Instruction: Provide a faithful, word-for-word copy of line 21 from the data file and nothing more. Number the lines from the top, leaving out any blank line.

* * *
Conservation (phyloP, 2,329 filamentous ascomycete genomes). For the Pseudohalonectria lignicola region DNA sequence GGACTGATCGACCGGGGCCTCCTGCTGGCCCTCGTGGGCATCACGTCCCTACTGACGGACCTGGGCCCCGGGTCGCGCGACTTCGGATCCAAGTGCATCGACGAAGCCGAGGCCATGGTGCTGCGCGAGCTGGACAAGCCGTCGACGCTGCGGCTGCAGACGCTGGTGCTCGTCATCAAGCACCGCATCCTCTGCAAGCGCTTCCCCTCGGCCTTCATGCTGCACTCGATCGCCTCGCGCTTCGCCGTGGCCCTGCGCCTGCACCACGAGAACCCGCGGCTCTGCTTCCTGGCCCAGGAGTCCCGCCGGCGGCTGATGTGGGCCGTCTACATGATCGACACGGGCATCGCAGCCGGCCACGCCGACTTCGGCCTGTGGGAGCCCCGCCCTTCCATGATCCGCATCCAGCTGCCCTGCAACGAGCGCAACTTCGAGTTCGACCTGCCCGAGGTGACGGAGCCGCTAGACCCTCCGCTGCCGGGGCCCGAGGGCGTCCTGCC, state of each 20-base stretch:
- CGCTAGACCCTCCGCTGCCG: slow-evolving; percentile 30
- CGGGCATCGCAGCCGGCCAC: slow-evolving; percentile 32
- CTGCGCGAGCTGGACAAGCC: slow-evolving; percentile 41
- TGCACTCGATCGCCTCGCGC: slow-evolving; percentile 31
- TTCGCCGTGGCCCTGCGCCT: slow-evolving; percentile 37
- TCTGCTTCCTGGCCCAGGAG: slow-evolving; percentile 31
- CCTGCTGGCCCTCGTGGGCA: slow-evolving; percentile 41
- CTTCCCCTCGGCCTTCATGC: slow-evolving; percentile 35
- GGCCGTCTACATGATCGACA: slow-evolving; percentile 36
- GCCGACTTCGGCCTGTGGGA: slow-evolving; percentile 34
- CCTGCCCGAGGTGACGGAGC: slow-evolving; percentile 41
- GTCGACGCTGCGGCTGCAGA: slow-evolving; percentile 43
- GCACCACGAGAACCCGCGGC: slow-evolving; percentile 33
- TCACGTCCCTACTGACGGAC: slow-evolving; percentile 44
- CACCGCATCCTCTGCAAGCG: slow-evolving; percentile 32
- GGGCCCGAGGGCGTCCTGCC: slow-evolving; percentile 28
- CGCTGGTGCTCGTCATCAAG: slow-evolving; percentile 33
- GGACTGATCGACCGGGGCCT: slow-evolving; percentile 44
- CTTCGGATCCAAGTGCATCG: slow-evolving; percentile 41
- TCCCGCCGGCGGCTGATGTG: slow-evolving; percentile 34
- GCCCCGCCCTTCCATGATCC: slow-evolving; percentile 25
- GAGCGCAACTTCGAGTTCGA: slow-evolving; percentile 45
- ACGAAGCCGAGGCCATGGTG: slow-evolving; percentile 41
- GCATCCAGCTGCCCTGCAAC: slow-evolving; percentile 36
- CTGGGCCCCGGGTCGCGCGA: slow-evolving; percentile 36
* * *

- TCCCGCCGGCGGCTGATGTG: slow-evolving; percentile 34